Her 2-year-old niece noticed something wrong while video chatting. It was a mini-stroke.

Dawn Turnage, transient ischemic attack survivor. (Photo courtesy of Dawn Turnage)

Exhausted at the end of a day’s work, Dawn Turnage dropped into a comfortable chair on her patio to soak up the sun before going to bed early.

His phone rang. It was a FaceTime call from her sister, April Washington.

Washington was calling because her 2-year-old daughter, Naomi, wanted to talk to “Aunty Dawn” — or “TeTe,” as the girl calls her.

As much as Turnage enjoyed chatting with his niece, the timing was terrible. She had felt so devastated when she came home from work that she called a friend to make sure she wouldn’t fall asleep.

For more than a week, Turnage had been struggling with extreme exhaustion and incessant headaches. During the day, she drank sodas, hoping they would lift her up and lessen the pain in her head. They did not do it.

She too had dropped things and her vision had deteriorated. Sometimes her computer screen was blurry or too dark. She ordered an anti-glare screen and planned to have her vision checked.

Turnage blamed his problems on a stressful schedule. At the time, she had two jobs, one during the week with the housing authority in Columbus, Ohio, and on weekends with the Department of Parks and Recreation in Westerville. (She has since moved to Youngstown.) The stress led her to overeat and she had gained weight – something else she blamed for her fatigue. She knew that the extra weight was not helping to control the high blood pressure she had been diagnosed with a year before.

This week, however, his mantra was, “I gotta go all the way. I gotta go all the way.”

So she could surely endure a few minutes of conversation with her niece.

“TeTe, why is your face twisted?” Naomi asks.

“What do you mean?” Turnage asked.

Naomi asked again, pointing to the screen.

Washington, a medical assistant, heard her daughter and went to see for herself. Sure enough, the right side of Turnage’s mouth was angled downward, making his face look lopsided. Considering Turnage’s high blood pressure and other issues, Washington feared his sister might have a stroke. Her husband called their other sister, Damika Withers, who lived near Turnage, to help her.

Turnage – who did not have the slurred speech that is common with a stroke – insisted they go to emergency care. There, Turnage learned that she likely suffered from Bell’s palsy, which can cause temporary facial weakness.

Withers texted the information to Washington. She then called the clinic to make sure they knew the full story, including all of Turnage’s recent issues. Given this new information, the doctor reconsidered the diagnosis. He told Turnage she might have a stroke.

“I just got tired, that’s all,” Turnage said. She was only 44 years old. For her, a stroke happened to the elderly.

Turnage was taken by ambulance to hospital. After running tests, doctors told her that she had had several TIAs or transient ischemic attacks. These occur when a clot blocks blood flow to the brain for a short time.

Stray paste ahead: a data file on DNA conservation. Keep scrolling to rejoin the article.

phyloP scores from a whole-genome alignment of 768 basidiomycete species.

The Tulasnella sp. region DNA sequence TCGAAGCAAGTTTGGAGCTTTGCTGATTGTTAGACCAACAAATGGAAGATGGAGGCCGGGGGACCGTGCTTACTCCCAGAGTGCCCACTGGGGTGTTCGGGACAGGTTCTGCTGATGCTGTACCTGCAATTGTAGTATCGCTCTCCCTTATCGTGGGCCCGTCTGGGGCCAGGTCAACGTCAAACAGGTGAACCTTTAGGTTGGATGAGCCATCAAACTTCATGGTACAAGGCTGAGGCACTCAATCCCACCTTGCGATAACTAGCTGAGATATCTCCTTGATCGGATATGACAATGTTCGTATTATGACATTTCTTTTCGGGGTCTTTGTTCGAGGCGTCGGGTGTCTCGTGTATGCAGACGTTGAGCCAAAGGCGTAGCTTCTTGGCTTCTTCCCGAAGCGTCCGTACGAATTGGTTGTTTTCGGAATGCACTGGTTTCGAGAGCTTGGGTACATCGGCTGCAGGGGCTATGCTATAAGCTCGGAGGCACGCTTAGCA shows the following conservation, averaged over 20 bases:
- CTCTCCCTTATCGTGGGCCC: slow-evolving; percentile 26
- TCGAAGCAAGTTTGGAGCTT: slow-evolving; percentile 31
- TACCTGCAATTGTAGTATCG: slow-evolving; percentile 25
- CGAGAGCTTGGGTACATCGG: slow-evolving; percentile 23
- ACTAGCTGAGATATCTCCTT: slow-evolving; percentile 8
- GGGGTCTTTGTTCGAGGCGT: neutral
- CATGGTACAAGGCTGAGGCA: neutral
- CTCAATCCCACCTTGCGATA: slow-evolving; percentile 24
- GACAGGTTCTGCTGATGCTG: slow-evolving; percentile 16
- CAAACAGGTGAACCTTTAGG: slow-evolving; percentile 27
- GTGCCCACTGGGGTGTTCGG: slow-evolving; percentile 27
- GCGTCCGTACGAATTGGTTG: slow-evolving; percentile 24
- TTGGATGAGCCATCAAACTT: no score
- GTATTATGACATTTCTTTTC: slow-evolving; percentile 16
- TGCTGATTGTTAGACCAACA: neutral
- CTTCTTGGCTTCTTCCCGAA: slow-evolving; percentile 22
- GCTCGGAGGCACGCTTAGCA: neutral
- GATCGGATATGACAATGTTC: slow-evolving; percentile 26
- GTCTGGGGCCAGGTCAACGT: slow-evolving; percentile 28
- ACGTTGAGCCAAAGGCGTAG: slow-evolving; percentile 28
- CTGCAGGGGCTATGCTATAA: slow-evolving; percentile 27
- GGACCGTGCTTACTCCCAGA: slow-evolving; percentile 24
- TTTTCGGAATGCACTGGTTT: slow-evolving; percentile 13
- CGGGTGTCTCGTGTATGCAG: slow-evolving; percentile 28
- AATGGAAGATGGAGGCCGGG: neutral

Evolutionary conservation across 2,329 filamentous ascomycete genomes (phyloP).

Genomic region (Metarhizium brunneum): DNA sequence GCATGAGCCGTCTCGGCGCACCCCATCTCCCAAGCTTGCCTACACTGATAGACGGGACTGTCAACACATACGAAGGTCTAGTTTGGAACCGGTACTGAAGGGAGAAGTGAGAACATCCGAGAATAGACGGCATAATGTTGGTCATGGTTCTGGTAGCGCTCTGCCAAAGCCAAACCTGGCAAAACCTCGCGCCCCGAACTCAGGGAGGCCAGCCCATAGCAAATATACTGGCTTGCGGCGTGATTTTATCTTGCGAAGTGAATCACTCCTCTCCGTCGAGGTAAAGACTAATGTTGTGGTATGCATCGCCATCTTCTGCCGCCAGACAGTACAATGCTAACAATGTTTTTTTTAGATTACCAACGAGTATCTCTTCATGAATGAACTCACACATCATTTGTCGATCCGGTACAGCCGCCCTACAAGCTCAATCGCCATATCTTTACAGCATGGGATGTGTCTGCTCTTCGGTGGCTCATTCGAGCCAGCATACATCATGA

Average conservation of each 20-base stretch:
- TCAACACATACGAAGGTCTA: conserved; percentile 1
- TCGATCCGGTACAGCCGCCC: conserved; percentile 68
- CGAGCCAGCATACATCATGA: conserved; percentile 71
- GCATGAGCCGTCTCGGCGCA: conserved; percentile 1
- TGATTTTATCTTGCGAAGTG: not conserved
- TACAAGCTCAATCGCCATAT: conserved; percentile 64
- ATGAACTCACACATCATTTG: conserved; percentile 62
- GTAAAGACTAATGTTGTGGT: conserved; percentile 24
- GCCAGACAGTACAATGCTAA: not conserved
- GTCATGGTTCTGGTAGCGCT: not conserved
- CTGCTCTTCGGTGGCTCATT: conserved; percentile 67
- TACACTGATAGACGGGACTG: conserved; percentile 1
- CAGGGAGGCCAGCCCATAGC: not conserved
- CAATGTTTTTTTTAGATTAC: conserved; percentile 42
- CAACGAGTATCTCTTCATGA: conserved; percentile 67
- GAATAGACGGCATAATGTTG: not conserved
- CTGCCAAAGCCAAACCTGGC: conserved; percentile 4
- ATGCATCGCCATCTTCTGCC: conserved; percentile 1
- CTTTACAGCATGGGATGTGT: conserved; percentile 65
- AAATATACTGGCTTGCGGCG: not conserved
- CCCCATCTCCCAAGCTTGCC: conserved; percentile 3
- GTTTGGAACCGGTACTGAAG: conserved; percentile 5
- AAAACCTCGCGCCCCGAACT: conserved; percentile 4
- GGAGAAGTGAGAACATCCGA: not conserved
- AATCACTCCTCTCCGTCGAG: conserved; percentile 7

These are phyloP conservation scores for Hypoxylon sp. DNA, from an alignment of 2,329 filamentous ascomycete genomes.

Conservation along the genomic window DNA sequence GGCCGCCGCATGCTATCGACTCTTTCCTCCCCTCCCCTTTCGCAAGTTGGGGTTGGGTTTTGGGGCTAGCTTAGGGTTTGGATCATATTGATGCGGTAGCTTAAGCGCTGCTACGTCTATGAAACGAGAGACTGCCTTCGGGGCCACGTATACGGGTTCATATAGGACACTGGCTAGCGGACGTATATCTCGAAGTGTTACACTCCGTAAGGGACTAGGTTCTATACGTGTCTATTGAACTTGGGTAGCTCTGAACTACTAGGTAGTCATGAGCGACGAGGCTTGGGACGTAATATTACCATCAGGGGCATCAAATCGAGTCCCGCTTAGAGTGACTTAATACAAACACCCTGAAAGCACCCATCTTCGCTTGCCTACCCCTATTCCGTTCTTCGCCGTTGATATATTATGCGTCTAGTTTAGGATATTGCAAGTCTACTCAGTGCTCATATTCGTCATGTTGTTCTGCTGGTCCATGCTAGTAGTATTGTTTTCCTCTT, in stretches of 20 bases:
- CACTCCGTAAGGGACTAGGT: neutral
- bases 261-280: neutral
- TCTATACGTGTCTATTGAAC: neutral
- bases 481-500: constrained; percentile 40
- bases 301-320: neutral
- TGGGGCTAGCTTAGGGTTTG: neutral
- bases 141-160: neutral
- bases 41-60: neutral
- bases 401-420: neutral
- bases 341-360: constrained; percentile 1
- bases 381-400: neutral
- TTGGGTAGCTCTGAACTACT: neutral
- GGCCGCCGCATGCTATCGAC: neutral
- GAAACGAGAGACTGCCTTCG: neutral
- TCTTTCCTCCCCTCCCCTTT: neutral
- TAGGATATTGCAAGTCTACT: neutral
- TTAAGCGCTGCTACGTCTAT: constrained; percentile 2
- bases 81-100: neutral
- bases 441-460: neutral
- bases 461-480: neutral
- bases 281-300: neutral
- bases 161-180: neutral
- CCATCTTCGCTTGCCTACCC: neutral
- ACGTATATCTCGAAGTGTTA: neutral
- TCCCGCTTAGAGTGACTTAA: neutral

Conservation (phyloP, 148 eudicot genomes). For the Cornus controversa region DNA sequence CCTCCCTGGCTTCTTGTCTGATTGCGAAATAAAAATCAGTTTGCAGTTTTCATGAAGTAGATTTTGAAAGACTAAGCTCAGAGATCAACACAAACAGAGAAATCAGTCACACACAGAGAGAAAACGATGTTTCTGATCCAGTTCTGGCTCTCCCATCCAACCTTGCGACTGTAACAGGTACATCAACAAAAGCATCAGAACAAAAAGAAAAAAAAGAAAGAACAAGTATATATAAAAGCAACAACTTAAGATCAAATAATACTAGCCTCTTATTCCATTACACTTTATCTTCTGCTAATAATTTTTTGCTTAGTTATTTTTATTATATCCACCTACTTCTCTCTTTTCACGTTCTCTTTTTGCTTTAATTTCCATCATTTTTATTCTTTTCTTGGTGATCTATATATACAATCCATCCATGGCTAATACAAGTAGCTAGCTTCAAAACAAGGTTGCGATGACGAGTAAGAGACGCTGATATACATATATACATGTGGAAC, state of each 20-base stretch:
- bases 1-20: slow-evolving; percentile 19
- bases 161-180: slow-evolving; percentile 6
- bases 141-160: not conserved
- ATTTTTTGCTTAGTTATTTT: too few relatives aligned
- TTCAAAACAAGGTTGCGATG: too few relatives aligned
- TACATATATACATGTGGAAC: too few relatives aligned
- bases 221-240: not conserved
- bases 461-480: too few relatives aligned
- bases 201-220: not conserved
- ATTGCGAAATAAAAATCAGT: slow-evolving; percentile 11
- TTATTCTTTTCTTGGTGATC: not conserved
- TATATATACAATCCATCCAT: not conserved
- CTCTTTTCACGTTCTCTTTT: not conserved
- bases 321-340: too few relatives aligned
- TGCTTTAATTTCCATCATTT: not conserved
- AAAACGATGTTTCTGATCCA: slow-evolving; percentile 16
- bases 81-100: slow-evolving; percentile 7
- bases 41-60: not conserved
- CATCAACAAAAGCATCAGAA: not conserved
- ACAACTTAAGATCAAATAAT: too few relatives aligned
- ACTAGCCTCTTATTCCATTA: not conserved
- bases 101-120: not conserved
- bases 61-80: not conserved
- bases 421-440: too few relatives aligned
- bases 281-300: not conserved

Everyone at the hospital told Turnage how lucky she was to have no lasting complications from “mini-strokes,” which can be a warning sign of a full-blown stroke.

Turnage took it as a red flag.

“I kept thinking about what could have happened and thanking God for still being there,” she said. “I felt like that was it. I need to take better care of myself.”

It was in 2015.

Right away, she changed her diet and started walking regularly. She quickly began to lose weight.

In 2018, she took a position as head of the parks and recreation department in Youngstown, Ohio, becoming the first African-American woman from her hometown to hold that title. Although the work is demanding, the pace is more manageable than his previous workload of two jobs.

At the start of the COVID-19 pandemic, Turnage ditched her exercise routine. Last summer, she renewed her efforts to exercise, including indoor cycling classes twice a week, and started making healthier meal choices. Since self-care is important to her, she gets a massage twice a month and makes sure she gets enough sleep.

Dawn Turnage teaches indoor cycling lessons twice a week.  (Photo courtesy of Dawn Turnage)
Dawn Turnage teaches indoor cycling lessons twice a week. (Photo courtesy of Dawn Turnage)

“I’m trying to listen to my body, and it started going, ‘Dawn, you’re on the wrong track,'” she said. “I never want to go back to this place again.”

She also has a mission to educate others, especially underrepresented racial and ethnic groups. The prevalence of high blood pressure among black people in the United States is among the highest in the world, according to American Heart Association Statistics. They have disproportionately higher rates of more severe hypertension and it develops earlier in life – statistics related to historical and systemic factors.

“It’s important to me that the African American community be aware of their health,” she said. “They need to be screened and know their numbers as well as know the warning signs of cardiovascular disease.”

In her job, she maintains the day-to-day operations and beautification of green spaces as well as park facilities. She is proud to play a role in improving the health of her community. She further expanded her reach by being elected to the Youngstown City School Board. Keeping young people active and healthy is one of her top priorities.

“I’m very proud of her and love that she remains so active in the community,” Washington said. “She has a community that supports and admires her.”

Stories from the Heart chronicles the inspiring journeys of heart disease and stroke survivors, caregivers and advocates.

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